Royal County Down to host 2015 Irish Open

Nick Faldo-designed course at Lough Erne resort in Fermanagh the chosen venue in 2017

 A view of the par four 3rd hole and the rest of the links towards the town of Newcastle and the Mourne Mountains  at Royal County Down.  Photo by David Cannon/Getty Images

A view of the par four 3rd hole and the rest of the links towards the town of Newcastle and the Mourne Mountains at Royal County Down. Photo by David Cannon/Getty Images


The great mountain that is Slieve Donard was invisible to the naked eye, shrouded in mist as if it were hiding a secret. But there were no surreptitious revelations yesterday; just confirmation that the rumour mill was right after all, and that next year’s Irish Open would return to the famed links at Royal County Down – consistently ranked among the world’s great courses – with an earlier, end-of-May slot in the golfing calendar.

Most likely, it will – just as it was at Royal Portrush in 2012 – be an all-ticket affair. However, fears that the crowds would be limited to slightly above the 10,000 mark each day, as happened when the Walker Cup was staged on the links in 2007, were allayed. Instead, the ceiling is likely to be placed at around 20,000 spectators a day with about a quarter of those availing of grandstand seating which will be strategically placed.

Antonia Beggs, the championship director of the Irish Open, said: “Any venue has different challenges. The specific challenge to Royal County Down is the one people have always raised. How do you get the crowds around the golf course? I have been here three times now and spent hours walking it with my crowd safety consultant team, marshals etc, looking at how many we can get around it . . . . and I was pleasantly surprised.

“I walked around with some of the committee members who were understandably anxious. We walked around for four hours, and I got a big grilling afterwards. ‘Are you going to come in with bulldozers?’ But I can honestly say I don’t think we have to do anything, apart from probably remove a bit of gorse (at) 14 and 15.”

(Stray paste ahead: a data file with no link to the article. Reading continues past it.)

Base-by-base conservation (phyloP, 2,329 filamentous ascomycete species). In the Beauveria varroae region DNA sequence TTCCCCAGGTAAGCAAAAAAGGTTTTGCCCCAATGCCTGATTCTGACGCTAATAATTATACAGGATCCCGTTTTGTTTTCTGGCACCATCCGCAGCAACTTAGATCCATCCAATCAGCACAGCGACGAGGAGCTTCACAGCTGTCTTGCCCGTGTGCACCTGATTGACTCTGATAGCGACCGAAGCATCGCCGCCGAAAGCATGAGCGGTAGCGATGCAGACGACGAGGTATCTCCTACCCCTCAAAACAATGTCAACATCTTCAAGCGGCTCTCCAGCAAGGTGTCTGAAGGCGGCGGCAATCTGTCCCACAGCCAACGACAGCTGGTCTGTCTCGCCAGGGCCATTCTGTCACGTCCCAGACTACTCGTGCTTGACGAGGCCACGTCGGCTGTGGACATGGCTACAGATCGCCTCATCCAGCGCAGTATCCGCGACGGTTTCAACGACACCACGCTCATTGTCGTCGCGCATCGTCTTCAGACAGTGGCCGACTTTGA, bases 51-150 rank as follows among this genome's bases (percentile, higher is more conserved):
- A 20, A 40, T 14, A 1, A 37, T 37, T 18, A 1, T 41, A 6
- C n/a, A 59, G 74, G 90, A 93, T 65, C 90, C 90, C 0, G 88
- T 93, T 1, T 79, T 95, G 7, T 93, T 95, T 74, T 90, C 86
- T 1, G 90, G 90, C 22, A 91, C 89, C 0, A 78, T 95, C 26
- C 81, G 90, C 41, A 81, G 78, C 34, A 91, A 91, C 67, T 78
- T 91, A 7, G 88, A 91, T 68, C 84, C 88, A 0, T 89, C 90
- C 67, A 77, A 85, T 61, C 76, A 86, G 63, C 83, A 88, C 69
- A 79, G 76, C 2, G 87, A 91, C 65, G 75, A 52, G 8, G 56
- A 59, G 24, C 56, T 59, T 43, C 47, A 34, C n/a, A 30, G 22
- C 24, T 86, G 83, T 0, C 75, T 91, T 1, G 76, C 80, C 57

In fact, as Beggs put it, the “challenge is to make sure the staging lives up to the beauty of the golf course.”

On that point, there can be no argument. The Irish Open will be returning to one of the truly great links courses and, in an indication of the Northern Ireland executive’s support to play host to such a big event on the PGA European Tour, it was also confirmed yesterday that the Nick Faldo-designed course at Lough Erne resort in Co Fermanagh will play host to the tournament in 2017.

This year’s Irish Open will take place at Fota Island in Cork on June 19th-22nd (with the purse set at €2 million) but George O’Grady – the European Tour’s chief executive – indicated that the Trump International Links at Doonbeg, recently purchased by billionaire Donald Trump, could emerge as a venue in the foreseeable future.

Changing world
While indicating that Fota Island was “running favourite” again for 2016, O’Grady added “we are in a changing world slightly. Donald Trump has bought Doonbeg and we are in quite close contract with him and he has a habit of delivering very good golf courses. It’s a good golf course anyway, Doonbeg, but with the investment he’s putting in, we’ll see how that goes. . . . But by 2016, who knows?”

The North’s top golfers gave their unconditioned backing to the announcement that Royal County Down would play host to the Irish Open for the first time in 67 years.

That the tournament follows hot on the heels of next year’s BMW PGA championship at Wentworth should also be a help. In a message to those gathered yesterday in the clubhouse at Royal County Down, two-time Major champion McIlroy promised that it would be “a week to remember” while 2010 US Open champion Graeme McDowell talked of the “world class” course. Already, it would seem to have a lot to live up to.

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